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Kerala gets world’s first palm-leaf manuscript museum

Kerala has set up the world's first palm leaf manuscript museum in Thiruvananthapuram

Thiruvananthapuram, the capital of Kerala has added another feather in its cap as it has achieved the singular distinction of setting up the world’s first Palm Leaf Manuscript Museum.

The museum has eight theme-based galleries and has been developed at a cost of Rs.3 crores. Among the manuscripts exhibited in the Museum are ancient scripts such as Vattezhuthu, Kolezhuthu, Malayanma, and ancient Tamil and Malayalam.

The Museum offers insights into economic, administrative and socio-cultural facets of erstwhile Travancore kingdom spanning over 650 years which ended in the 19th Century while also having documents concerning Kochi and Malabar.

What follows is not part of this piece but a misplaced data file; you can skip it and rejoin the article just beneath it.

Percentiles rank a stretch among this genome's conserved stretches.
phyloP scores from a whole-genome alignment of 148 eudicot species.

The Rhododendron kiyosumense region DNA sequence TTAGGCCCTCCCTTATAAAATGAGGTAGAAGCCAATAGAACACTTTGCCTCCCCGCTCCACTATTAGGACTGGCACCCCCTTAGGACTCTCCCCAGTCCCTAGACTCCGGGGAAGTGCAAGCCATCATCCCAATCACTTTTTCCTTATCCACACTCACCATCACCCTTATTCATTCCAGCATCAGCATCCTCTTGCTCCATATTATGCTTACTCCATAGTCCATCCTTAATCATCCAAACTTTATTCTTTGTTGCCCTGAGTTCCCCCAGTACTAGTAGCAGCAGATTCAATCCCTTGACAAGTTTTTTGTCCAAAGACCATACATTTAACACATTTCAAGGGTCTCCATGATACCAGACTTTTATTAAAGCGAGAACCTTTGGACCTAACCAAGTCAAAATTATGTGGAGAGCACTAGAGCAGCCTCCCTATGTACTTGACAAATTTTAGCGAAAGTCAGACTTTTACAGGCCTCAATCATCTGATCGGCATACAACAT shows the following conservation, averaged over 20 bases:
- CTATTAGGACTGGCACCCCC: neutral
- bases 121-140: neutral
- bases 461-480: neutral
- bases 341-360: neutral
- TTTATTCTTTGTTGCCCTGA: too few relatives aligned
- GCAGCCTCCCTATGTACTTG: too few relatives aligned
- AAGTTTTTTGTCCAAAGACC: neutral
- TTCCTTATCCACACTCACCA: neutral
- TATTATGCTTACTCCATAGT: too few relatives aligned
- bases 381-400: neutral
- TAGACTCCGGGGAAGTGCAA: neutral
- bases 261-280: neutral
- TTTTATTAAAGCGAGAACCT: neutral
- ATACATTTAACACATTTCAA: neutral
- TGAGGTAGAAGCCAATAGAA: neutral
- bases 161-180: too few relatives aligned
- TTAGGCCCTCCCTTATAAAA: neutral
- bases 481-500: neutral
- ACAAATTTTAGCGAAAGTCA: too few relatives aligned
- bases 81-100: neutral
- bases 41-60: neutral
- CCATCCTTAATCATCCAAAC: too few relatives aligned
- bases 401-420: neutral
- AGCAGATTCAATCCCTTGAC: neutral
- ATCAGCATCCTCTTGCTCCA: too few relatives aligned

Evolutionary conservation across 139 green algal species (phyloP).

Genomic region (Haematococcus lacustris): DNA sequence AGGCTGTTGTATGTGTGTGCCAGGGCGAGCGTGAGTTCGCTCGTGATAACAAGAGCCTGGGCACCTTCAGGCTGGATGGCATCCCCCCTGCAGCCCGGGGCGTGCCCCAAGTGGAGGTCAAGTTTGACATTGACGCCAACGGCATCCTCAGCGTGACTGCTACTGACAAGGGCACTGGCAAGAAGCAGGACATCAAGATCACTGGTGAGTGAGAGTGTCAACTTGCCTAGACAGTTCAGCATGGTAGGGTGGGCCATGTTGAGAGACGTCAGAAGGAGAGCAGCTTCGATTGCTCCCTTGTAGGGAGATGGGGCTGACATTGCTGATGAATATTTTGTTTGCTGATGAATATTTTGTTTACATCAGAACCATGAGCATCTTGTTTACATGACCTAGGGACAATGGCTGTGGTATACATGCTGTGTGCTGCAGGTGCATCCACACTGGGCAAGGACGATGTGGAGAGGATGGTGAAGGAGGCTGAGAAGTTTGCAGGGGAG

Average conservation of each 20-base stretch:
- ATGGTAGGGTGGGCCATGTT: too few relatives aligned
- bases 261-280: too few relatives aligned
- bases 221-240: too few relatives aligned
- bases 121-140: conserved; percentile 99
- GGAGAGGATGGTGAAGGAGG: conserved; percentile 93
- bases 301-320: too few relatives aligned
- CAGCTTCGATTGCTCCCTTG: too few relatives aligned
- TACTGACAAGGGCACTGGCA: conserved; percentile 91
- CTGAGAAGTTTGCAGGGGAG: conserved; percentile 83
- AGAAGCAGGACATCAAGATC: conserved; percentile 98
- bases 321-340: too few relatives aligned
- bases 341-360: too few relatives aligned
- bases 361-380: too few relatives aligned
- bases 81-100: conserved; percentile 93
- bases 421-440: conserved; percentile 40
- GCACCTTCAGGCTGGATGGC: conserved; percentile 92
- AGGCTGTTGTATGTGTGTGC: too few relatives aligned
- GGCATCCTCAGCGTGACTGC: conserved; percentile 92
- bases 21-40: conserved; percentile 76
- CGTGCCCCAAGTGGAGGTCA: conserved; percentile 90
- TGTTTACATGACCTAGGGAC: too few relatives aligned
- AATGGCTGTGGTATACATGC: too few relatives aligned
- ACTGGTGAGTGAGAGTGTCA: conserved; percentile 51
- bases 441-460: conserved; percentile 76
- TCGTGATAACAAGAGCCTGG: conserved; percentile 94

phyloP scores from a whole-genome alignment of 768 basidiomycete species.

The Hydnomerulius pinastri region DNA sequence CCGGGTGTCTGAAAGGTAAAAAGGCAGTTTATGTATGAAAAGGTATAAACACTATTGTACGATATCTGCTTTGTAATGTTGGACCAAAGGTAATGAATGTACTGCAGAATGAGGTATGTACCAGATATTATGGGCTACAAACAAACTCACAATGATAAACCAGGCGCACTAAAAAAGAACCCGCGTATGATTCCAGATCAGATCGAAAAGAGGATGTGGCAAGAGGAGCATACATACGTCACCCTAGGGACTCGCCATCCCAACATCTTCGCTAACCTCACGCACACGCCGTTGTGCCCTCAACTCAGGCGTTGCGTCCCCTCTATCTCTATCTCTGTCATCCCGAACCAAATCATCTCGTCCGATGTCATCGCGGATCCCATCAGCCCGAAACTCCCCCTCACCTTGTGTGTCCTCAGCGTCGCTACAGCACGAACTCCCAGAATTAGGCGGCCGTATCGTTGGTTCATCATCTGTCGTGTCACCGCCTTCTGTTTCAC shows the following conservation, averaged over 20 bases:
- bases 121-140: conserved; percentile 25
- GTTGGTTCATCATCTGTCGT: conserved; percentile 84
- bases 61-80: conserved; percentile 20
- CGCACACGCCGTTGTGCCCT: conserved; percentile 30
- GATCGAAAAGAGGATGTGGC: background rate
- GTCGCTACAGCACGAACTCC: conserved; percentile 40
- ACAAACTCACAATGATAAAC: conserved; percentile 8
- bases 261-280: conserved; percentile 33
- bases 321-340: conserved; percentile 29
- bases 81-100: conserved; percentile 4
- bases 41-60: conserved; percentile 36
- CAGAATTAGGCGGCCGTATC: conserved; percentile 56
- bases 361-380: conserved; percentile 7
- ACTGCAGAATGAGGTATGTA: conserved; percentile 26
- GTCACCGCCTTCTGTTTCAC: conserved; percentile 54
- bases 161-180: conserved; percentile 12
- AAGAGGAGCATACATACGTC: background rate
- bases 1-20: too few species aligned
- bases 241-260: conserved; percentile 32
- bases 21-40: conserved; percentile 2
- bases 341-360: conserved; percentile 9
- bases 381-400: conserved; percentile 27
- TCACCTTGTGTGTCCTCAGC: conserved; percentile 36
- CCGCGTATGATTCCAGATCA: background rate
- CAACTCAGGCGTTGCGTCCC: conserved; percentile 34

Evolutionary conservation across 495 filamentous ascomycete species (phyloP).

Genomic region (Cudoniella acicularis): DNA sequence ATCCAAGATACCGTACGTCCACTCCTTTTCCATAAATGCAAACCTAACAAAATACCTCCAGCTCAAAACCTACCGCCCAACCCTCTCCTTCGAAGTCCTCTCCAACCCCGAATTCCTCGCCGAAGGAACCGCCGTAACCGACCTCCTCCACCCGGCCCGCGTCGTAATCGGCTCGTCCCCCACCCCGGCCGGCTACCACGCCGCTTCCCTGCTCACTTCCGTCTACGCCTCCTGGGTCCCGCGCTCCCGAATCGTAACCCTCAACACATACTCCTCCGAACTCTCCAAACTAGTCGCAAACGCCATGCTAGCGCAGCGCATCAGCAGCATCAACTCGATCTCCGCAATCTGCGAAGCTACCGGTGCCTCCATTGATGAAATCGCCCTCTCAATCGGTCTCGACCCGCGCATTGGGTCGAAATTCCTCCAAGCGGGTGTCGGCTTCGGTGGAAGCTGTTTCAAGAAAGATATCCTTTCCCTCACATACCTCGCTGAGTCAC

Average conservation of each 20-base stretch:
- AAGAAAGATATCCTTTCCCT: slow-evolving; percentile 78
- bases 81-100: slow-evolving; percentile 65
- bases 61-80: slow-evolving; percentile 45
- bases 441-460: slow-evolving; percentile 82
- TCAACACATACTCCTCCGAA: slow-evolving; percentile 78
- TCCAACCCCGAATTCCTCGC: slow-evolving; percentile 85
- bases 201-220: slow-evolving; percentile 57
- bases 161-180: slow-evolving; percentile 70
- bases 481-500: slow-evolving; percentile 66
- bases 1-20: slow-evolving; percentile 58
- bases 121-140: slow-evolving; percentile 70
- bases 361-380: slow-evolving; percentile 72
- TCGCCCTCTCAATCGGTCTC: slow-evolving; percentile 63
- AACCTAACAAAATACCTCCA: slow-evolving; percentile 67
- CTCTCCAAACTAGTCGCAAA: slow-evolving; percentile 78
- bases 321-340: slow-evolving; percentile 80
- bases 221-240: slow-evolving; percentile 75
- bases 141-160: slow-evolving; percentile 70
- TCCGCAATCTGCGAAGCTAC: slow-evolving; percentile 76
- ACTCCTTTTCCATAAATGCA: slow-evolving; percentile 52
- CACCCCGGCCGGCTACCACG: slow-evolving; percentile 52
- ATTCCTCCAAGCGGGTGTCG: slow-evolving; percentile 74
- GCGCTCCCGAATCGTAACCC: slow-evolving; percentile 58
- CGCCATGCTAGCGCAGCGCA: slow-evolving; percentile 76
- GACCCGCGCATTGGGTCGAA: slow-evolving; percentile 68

It was last week that the museum was opened and it houses 187 manuscripts that provide narrative based on primary sources – documents written on treated and cured palm leaves.

The treasured trove of manuscripts includes details about the famous Battle of Colachel in 1741 when the brave Travancore king Anizham Thirunal Marthanda Varma, defeated the Dutch East India Company. This victory – Asia’s first State to defeat a European power — was a turning point as Dutch expansion in India came to a halt.

The material in the museum was chosen after going through a large number of palm-leaf records numbering more than 1.5 crore across the State.

Apart from the manuscripts there are styluses and carriers of the Cadjan bundles and bamboo splints and copper plates in the museum.

The Museum includes feature videos and QR code systems enabling visitors to get information.